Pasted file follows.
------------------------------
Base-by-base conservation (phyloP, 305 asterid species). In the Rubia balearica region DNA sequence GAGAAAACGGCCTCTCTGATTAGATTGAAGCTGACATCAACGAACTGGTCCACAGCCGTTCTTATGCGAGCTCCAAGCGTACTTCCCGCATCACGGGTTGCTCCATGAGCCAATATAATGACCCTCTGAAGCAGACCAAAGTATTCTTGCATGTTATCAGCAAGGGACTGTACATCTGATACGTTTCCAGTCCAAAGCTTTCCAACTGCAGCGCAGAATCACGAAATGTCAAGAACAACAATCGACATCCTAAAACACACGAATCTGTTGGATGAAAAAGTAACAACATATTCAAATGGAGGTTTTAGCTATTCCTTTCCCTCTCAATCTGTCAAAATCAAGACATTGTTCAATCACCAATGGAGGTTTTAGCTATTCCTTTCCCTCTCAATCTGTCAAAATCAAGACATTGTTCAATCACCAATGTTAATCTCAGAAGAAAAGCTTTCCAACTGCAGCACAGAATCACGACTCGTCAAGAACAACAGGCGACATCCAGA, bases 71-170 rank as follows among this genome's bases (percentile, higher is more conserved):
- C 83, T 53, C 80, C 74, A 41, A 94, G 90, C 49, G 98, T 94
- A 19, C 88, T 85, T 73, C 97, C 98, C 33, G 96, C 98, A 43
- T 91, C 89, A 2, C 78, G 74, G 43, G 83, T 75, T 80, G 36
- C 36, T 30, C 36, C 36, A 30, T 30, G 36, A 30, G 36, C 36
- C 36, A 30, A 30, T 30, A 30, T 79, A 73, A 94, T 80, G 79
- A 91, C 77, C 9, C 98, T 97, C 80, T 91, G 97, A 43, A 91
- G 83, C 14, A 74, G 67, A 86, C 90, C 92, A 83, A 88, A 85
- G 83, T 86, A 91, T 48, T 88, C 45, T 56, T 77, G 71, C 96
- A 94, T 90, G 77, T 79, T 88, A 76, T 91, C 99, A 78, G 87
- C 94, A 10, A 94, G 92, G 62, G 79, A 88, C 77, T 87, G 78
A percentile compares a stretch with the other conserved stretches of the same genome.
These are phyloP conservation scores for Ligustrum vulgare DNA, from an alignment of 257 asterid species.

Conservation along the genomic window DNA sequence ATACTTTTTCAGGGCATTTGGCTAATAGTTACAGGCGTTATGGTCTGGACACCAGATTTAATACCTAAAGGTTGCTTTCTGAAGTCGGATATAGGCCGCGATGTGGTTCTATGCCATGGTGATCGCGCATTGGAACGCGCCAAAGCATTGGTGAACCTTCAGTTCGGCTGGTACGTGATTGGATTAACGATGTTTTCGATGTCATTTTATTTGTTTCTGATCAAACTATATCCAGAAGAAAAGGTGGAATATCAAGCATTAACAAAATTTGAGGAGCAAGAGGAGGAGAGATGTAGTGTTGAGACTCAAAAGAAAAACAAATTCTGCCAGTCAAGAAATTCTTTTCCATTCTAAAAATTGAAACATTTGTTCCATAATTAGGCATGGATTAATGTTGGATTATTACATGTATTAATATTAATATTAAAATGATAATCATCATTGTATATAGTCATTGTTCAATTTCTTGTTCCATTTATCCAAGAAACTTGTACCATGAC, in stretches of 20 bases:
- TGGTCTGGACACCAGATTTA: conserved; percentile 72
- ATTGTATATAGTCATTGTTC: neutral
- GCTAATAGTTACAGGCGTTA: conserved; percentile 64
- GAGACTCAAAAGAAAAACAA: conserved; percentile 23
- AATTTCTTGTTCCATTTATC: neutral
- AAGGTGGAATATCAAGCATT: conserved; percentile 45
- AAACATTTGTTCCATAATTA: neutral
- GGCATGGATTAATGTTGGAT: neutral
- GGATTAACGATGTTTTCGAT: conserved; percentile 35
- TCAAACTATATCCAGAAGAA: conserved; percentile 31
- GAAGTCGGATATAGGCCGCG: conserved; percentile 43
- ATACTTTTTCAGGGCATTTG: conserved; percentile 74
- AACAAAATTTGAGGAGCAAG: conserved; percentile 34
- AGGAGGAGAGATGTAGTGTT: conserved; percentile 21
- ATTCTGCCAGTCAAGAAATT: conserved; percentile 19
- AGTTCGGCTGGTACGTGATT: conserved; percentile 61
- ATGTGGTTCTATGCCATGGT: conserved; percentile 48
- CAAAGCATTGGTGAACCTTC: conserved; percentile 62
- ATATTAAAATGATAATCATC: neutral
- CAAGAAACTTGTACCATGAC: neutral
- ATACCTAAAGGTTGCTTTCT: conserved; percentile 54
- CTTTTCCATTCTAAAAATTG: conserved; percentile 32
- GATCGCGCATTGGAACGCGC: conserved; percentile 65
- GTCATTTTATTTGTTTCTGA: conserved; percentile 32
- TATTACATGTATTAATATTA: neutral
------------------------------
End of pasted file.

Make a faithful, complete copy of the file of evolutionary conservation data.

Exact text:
Base-by-base conservation (phyloP, 305 asterid species). In the Rubia balearica region DNA sequence GAGAAAACGGCCTCTCTGATTAGATTGAAGCTGACATCAACGAACTGGTCCACAGCCGTTCTTATGCGAGCTCCAAGCGTACTTCCCGCATCACGGGTTGCTCCATGAGCCAATATAATGACCCTCTGAAGCAGACCAAAGTATTCTTGCATGTTATCAGCAAGGGACTGTACATCTGATACGTTTCCAGTCCAAAGCTTTCCAACTGCAGCGCAGAATCACGAAATGTCAAGAACAACAATCGACATCCTAAAACACACGAATCTGTTGGATGAAAAAGTAACAACATATTCAAATGGAGGTTTTAGCTATTCCTTTCCCTCTCAATCTGTCAAAATCAAGACATTGTTCAATCACCAATGGAGGTTTTAGCTATTCCTTTCCCTCTCAATCTGTCAAAATCAAGACATTGTTCAATCACCAATGTTAATCTCAGAAGAAAAGCTTTCCAACTGCAGCACAGAATCACGACTCGTCAAGAACAACAGGCGACATCCAGA, bases 71-170 rank as follows among this genome's bases (percentile, higher is more conserved):
- C 83, T 53, C 80, C 74, A 41, A 94, G 90, C 49, G 98, T 94
- A 19, C 88, T 85, T 73, C 97, C 98, C 33, G 96, C 98, A 43
- T 91, C 89, A 2, C 78, G 74, G 43, G 83, T 75, T 80, G 36
- C 36, T 30, C 36, C 36, A 30, T 30, G 36, A 30, G 36, C 36
- C 36, A 30, A 30, T 30, A 30, T 79, A 73, A 94, T 80, G 79
- A 91, C 77, C 9, C 98, T 97, C 80, T 91, G 97, A 43, A 91
- G 83, C 14, A 74, G 67, A 86, C 90, C 92, A 83, A 88, A 85
- G 83, T 86, A 91, T 48, T 88, C 45, T 56, T 77, G 71, C 96
- A 94, T 90, G 77, T 79, T 88, A 76, T 91, C 99, A 78, G 87
- C 94, A 10, A 94, G 92, G 62, G 79, A 88, C 77, T 87, G 78
A percentile compares a stretch with the other conserved stretches of the same genome.
These are phyloP conservation scores for Ligustrum vulgare DNA, from an alignment of 257 asterid species.

Conservation along the genomic window DNA sequence ATACTTTTTCAGGGCATTTGGCTAATAGTTACAGGCGTTATGGTCTGGACACCAGATTTAATACCTAAAGGTTGCTTTCTGAAGTCGGATATAGGCCGCGATGTGGTTCTATGCCATGGTGATCGCGCATTGGAACGCGCCAAAGCATTGGTGAACCTTCAGTTCGGCTGGTACGTGATTGGATTAACGATGTTTTCGATGTCATTTTATTTGTTTCTGATCAAACTATATCCAGAAGAAAAGGTGGAATATCAAGCATTAACAAAATTTGAGGAGCAAGAGGAGGAGAGATGTAGTGTTGAGACTCAAAAGAAAAACAAATTCTGCCAGTCAAGAAATTCTTTTCCATTCTAAAAATTGAAACATTTGTTCCATAATTAGGCATGGATTAATGTTGGATTATTACATGTATTAATATTAATATTAAAATGATAATCATCATTGTATATAGTCATTGTTCAATTTCTTGTTCCATTTATCCAAGAAACTTGTACCATGAC, in stretches of 20 bases:
- TGGTCTGGACACCAGATTTA: conserved; percentile 72
- ATTGTATATAGTCATTGTTC: neutral
- GCTAATAGTTACAGGCGTTA: conserved; percentile 64
- GAGACTCAAAAGAAAAACAA: conserved; percentile 23
- AATTTCTTGTTCCATTTATC: neutral
- AAGGTGGAATATCAAGCATT: conserved; percentile 45
- AAACATTTGTTCCATAATTA: neutral
- GGCATGGATTAATGTTGGAT: neutral
- GGATTAACGATGTTTTCGAT: conserved; percentile 35
- TCAAACTATATCCAGAAGAA: conserved; percentile 31
- GAAGTCGGATATAGGCCGCG: conserved; percentile 43
- ATACTTTTTCAGGGCATTTG: conserved; percentile 74
- AACAAAATTTGAGGAGCAAG: conserved; percentile 34
- AGGAGGAGAGATGTAGTGTT: conserved; percentile 21
- ATTCTGCCAGTCAAGAAATT: conserved; percentile 19
- AGTTCGGCTGGTACGTGATT: conserved; percentile 61
- ATGTGGTTCTATGCCATGGT: conserved; percentile 48
- CAAAGCATTGGTGAACCTTC: conserved; percentile 62
- ATATTAAAATGATAATCATC: neutral
- CAAGAAACTTGTACCATGAC: neutral
- ATACCTAAAGGTTGCTTTCT: conserved; percentile 54
- CTTTTCCATTCTAAAAATTG: conserved; percentile 32
- GATCGCGCATTGGAACGCGC: conserved; percentile 65
- GTCATTTTATTTGTTTCTGA: conserved; percentile 32
- TATTACATGTATTAATATTA: neutral